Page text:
Publish date:
Updated on
Year
1960

U.S.-Soviet summit meeting collapses after U-2 spy plane shot down

In the wake of the Soviet downing of an American U-2 spy plane on May 1, Russian leader Nikita Khrushchev lashes out at the United States and President Dwight D. Eisenhower at a Paris summit meeting between the two heads of state. Khrushchev’s outburst angered Eisenhower and doomed any chances for successful talks or negotiations at the summit.

On May 1, 1960, the Soviets shot down a CIA spy plane and captured the pilot, Gary Francis Powers. The United States issued public denials that the aircraft was being used for espionage, claiming instead that it was merely a weather plane that had veered off course. The Soviets thereupon triumphantly produced Powers, large pieces of wreckage from the plane, and Powers’ admission that he was working for the CIA. The incident was a public relations fiasco for Eisenhower, who was forced to admit that the plane had indeed been spying on Russia.

Tensions from the incident were still high when Eisenhower and Khrushchev arrived in Paris to begin a summit meeting on May 16. Khrushchev wasted no time in tearing into the United States, declaring that Eisenhower would not be welcome in Russia during his scheduled visit to the Soviet Union in June. He condemned the “inadmissible, provocative actions” of the United States in sending the spy plane over the Soviet Union, and demanded that Eisenhower ban future flights and punish those responsible for this “deliberate violation of the Soviet Union.” When Eisenhower agreed only to a “suspension” of the spy plane flights, Khrushchev left the meeting in a huff. According to U.S. officials, the president was “furious” at Khrushchev for his public dressing-down of the United States. The summit meeting officially adjourned the next day with no further meetings between Khrushchev and Eisenhower. Eisenhower’s planned trip to Moscow in June was scrapped.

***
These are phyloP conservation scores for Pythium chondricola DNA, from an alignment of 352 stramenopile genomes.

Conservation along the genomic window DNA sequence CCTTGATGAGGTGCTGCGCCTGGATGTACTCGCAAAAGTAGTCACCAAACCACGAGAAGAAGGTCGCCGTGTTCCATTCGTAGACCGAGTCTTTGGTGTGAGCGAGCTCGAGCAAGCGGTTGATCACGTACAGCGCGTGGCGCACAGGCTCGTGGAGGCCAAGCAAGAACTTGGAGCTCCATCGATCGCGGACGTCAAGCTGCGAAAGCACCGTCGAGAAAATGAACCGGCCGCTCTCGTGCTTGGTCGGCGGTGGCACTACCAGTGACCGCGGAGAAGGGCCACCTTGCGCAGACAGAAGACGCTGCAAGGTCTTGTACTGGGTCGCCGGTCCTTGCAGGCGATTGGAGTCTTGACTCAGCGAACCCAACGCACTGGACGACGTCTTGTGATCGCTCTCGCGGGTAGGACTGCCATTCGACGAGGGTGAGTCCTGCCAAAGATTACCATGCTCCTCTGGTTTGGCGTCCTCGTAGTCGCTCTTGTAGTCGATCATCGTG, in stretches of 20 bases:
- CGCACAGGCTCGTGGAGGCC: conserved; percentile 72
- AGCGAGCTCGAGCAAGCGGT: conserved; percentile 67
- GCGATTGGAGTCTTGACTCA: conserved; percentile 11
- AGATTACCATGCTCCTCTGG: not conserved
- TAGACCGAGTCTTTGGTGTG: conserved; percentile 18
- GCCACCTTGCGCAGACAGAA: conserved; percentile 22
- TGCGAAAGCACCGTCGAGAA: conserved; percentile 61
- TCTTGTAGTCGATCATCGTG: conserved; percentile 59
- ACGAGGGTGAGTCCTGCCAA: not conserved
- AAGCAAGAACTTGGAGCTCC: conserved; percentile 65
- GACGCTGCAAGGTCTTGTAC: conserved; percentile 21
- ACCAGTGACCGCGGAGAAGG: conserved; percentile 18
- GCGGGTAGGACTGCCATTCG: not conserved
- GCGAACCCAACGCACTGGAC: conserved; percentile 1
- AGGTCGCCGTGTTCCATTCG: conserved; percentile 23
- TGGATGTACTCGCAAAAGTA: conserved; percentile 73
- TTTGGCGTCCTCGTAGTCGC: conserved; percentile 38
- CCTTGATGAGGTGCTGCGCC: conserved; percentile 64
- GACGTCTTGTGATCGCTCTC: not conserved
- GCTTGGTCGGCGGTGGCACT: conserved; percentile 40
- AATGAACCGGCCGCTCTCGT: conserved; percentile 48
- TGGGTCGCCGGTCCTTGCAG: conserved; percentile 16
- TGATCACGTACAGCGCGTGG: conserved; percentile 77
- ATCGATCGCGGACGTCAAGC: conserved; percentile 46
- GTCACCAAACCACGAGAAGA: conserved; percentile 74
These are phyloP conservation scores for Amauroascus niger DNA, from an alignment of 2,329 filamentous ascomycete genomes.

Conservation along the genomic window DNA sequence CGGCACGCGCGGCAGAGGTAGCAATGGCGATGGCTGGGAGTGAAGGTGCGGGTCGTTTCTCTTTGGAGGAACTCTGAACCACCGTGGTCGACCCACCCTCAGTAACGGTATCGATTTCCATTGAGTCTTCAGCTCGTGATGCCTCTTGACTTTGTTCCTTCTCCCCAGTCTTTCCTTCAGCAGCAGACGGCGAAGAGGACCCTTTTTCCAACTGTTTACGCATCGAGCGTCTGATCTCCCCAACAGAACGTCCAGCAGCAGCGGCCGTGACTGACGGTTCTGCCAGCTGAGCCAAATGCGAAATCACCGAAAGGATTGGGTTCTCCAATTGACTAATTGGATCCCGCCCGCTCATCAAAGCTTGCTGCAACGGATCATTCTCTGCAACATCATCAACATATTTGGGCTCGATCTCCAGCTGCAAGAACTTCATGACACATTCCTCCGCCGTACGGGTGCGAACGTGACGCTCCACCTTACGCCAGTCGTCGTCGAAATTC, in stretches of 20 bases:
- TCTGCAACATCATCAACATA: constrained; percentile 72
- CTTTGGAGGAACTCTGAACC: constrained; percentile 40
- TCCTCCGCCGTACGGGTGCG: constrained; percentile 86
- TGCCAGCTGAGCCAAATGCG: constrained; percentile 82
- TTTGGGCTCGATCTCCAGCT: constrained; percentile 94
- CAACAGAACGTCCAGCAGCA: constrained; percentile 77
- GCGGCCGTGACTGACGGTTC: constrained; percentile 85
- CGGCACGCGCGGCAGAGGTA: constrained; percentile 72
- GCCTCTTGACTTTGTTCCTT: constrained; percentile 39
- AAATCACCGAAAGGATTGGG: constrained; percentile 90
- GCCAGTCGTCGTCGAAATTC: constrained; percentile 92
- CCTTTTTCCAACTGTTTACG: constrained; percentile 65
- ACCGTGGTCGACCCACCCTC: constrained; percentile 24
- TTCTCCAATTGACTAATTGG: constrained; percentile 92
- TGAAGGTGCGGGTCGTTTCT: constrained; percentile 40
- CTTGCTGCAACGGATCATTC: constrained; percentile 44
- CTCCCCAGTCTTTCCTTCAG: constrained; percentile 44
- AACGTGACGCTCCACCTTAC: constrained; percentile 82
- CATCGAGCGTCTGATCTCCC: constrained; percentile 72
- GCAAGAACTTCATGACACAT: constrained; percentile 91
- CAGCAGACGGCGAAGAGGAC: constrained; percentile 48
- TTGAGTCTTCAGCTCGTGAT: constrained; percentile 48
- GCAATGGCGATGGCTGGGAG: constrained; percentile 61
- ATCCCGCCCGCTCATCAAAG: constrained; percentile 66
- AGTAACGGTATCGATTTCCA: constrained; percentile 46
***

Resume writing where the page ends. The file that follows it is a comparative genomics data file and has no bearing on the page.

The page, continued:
The collapse of the May 1960 summit meeting was a crushing blow to those in the Soviet Union and the United States who believed that a period of “peaceful coexistence” between the two superpowers was on the horizon. During the previous few years, both Eisenhower and Khrushchev had publicly indicated their desire for an easing of Cold War tensions, but the spy plane incident put an end to such talk, at least for the time being.

Tags
terms:
Cold War

FACT CHECK: We strive for accuracy and fairness. But if you see something that doesn't look right, click here to contact us!

ALSO ON THIS DAY

Worker protests mount in France

In France, the May 1968 crisis escalates as a general strike spreads to factories and industries across the country, shutting down newspaper distribution, air transport, and two major railroads. By the end of the month, millions of workers were on strike, and France seemed to be ...read more

Warsaw Ghetto uprising ends

In Poland, the Warsaw Ghetto uprising comes to an end as Nazi soldiers gain control of Warsaw’s Jewish ghetto, blowing up the last remaining synagogue and beginning the mass deportation of the ghetto’s remaining dwellers to the Treblinka extermination camp. Shortly after the ...read more

First Academy Awards ceremony

On this day in 1929, the Academy of Motion Picture Arts and Sciences hands out its first awards, at a dinner party for around 250 people held in the Blossom Room of the Roosevelt Hotel in Hollywood, California. The brainchild of Louis B. Mayer, head of the powerful MGM film ...read more

U.S. Congress passes Sedition Act

On May 16, 1918, the United States Congress passes the Sedition Act, a piece of legislation designed to protect America’s participation in World War I. Along with the Espionage Act of the previous year, the Sedition Act was orchestrated largely by A. Mitchell Palmer, the United ...read more